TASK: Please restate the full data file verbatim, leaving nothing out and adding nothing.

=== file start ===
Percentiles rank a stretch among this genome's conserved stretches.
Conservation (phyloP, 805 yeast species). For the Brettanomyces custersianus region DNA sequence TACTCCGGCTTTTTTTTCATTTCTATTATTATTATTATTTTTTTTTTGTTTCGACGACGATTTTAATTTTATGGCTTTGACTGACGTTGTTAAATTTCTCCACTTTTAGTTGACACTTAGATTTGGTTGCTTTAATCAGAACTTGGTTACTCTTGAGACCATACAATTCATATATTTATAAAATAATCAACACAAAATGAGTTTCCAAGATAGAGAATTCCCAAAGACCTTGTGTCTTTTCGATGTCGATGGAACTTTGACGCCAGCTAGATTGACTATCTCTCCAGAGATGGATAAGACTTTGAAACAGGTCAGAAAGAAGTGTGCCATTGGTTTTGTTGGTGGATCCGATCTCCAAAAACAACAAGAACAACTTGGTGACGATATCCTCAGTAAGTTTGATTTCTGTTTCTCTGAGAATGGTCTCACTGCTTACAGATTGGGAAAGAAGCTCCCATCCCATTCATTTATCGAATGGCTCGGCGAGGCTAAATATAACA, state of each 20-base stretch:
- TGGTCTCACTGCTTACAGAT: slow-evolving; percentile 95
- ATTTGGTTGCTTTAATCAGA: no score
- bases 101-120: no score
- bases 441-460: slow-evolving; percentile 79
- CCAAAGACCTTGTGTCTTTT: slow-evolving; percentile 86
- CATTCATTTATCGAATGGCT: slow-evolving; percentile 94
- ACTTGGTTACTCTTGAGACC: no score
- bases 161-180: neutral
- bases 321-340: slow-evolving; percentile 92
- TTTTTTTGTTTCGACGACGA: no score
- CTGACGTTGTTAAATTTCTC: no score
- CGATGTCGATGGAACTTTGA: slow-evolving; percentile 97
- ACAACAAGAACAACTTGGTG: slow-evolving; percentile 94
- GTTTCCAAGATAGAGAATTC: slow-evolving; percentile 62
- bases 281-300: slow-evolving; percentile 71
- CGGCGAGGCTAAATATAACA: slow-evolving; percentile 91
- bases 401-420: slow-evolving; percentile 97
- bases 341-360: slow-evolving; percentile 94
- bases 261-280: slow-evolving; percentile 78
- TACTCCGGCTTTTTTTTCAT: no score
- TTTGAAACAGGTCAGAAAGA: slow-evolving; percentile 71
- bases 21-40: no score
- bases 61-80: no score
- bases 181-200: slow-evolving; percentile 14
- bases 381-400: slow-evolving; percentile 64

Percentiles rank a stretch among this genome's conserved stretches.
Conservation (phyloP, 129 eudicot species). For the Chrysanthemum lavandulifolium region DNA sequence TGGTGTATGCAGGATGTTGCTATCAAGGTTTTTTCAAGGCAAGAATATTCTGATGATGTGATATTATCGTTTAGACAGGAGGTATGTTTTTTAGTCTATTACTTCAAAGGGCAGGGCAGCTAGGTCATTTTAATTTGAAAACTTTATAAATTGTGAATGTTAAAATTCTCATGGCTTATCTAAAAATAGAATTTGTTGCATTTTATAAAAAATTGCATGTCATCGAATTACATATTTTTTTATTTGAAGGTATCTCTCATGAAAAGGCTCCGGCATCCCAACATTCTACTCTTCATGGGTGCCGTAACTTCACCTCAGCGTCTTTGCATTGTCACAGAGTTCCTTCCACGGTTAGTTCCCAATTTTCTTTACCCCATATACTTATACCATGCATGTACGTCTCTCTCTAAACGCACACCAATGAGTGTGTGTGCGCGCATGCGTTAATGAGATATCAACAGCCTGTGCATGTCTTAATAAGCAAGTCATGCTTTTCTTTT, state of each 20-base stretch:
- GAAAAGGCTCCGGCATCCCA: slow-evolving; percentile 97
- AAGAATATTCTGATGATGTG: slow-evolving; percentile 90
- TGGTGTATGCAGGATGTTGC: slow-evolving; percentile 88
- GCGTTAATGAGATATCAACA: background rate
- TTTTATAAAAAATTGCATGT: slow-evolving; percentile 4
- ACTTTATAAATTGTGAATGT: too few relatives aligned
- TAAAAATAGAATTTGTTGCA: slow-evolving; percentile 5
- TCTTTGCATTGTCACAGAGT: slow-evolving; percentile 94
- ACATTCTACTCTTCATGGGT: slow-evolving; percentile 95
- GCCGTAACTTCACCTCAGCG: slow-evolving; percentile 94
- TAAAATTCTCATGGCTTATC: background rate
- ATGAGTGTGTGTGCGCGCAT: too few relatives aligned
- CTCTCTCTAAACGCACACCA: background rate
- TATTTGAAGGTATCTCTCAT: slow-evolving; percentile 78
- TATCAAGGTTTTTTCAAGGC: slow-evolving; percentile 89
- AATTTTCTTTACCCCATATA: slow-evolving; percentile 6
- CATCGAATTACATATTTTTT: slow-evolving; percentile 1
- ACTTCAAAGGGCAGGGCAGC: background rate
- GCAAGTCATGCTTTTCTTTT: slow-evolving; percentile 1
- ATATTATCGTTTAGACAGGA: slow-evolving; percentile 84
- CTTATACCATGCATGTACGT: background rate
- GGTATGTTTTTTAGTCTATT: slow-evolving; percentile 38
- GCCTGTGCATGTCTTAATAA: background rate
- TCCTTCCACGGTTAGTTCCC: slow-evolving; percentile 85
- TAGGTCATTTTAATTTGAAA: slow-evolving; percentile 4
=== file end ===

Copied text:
Percentiles rank a stretch among this genome's conserved stretches.
Conservation (phyloP, 805 yeast species). For the Brettanomyces custersianus region DNA sequence TACTCCGGCTTTTTTTTCATTTCTATTATTATTATTATTTTTTTTTTGTTTCGACGACGATTTTAATTTTATGGCTTTGACTGACGTTGTTAAATTTCTCCACTTTTAGTTGACACTTAGATTTGGTTGCTTTAATCAGAACTTGGTTACTCTTGAGACCATACAATTCATATATTTATAAAATAATCAACACAAAATGAGTTTCCAAGATAGAGAATTCCCAAAGACCTTGTGTCTTTTCGATGTCGATGGAACTTTGACGCCAGCTAGATTGACTATCTCTCCAGAGATGGATAAGACTTTGAAACAGGTCAGAAAGAAGTGTGCCATTGGTTTTGTTGGTGGATCCGATCTCCAAAAACAACAAGAACAACTTGGTGACGATATCCTCAGTAAGTTTGATTTCTGTTTCTCTGAGAATGGTCTCACTGCTTACAGATTGGGAAAGAAGCTCCCATCCCATTCATTTATCGAATGGCTCGGCGAGGCTAAATATAACA, state of each 20-base stretch:
- TGGTCTCACTGCTTACAGAT: slow-evolving; percentile 95
- ATTTGGTTGCTTTAATCAGA: no score
- bases 101-120: no score
- bases 441-460: slow-evolving; percentile 79
- CCAAAGACCTTGTGTCTTTT: slow-evolving; percentile 86
- CATTCATTTATCGAATGGCT: slow-evolving; percentile 94
- ACTTGGTTACTCTTGAGACC: no score
- bases 161-180: neutral
- bases 321-340: slow-evolving; percentile 92
- TTTTTTTGTTTCGACGACGA: no score
- CTGACGTTGTTAAATTTCTC: no score
- CGATGTCGATGGAACTTTGA: slow-evolving; percentile 97
- ACAACAAGAACAACTTGGTG: slow-evolving; percentile 94
- GTTTCCAAGATAGAGAATTC: slow-evolving; percentile 62
- bases 281-300: slow-evolving; percentile 71
- CGGCGAGGCTAAATATAACA: slow-evolving; percentile 91
- bases 401-420: slow-evolving; percentile 97
- bases 341-360: slow-evolving; percentile 94
- bases 261-280: slow-evolving; percentile 78
- TACTCCGGCTTTTTTTTCAT: no score
- TTTGAAACAGGTCAGAAAGA: slow-evolving; percentile 71
- bases 21-40: no score
- bases 61-80: no score
- bases 181-200: slow-evolving; percentile 14
- bases 381-400: slow-evolving; percentile 64

Percentiles rank a stretch among this genome's conserved stretches.
Conservation (phyloP, 129 eudicot species). For the Chrysanthemum lavandulifolium region DNA sequence TGGTGTATGCAGGATGTTGCTATCAAGGTTTTTTCAAGGCAAGAATATTCTGATGATGTGATATTATCGTTTAGACAGGAGGTATGTTTTTTAGTCTATTACTTCAAAGGGCAGGGCAGCTAGGTCATTTTAATTTGAAAACTTTATAAATTGTGAATGTTAAAATTCTCATGGCTTATCTAAAAATAGAATTTGTTGCATTTTATAAAAAATTGCATGTCATCGAATTACATATTTTTTTATTTGAAGGTATCTCTCATGAAAAGGCTCCGGCATCCCAACATTCTACTCTTCATGGGTGCCGTAACTTCACCTCAGCGTCTTTGCATTGTCACAGAGTTCCTTCCACGGTTAGTTCCCAATTTTCTTTACCCCATATACTTATACCATGCATGTACGTCTCTCTCTAAACGCACACCAATGAGTGTGTGTGCGCGCATGCGTTAATGAGATATCAACAGCCTGTGCATGTCTTAATAAGCAAGTCATGCTTTTCTTTT, state of each 20-base stretch:
- GAAAAGGCTCCGGCATCCCA: slow-evolving; percentile 97
- AAGAATATTCTGATGATGTG: slow-evolving; percentile 90
- TGGTGTATGCAGGATGTTGC: slow-evolving; percentile 88
- GCGTTAATGAGATATCAACA: background rate
- TTTTATAAAAAATTGCATGT: slow-evolving; percentile 4
- ACTTTATAAATTGTGAATGT: too few relatives aligned
- TAAAAATAGAATTTGTTGCA: slow-evolving; percentile 5
- TCTTTGCATTGTCACAGAGT: slow-evolving; percentile 94
- ACATTCTACTCTTCATGGGT: slow-evolving; percentile 95
- GCCGTAACTTCACCTCAGCG: slow-evolving; percentile 94
- TAAAATTCTCATGGCTTATC: background rate
- ATGAGTGTGTGTGCGCGCAT: too few relatives aligned
- CTCTCTCTAAACGCACACCA: background rate
- TATTTGAAGGTATCTCTCAT: slow-evolving; percentile 78
- TATCAAGGTTTTTTCAAGGC: slow-evolving; percentile 89
- AATTTTCTTTACCCCATATA: slow-evolving; percentile 6
- CATCGAATTACATATTTTTT: slow-evolving; percentile 1
- ACTTCAAAGGGCAGGGCAGC: background rate
- GCAAGTCATGCTTTTCTTTT: slow-evolving; percentile 1
- ATATTATCGTTTAGACAGGA: slow-evolving; percentile 84
- CTTATACCATGCATGTACGT: background rate
- GGTATGTTTTTTAGTCTATT: slow-evolving; percentile 38
- GCCTGTGCATGTCTTAATAA: background rate
- TCCTTCCACGGTTAGTTCCC: slow-evolving; percentile 85
- TAGGTCATTTTAATTTGAAA: slow-evolving; percentile 4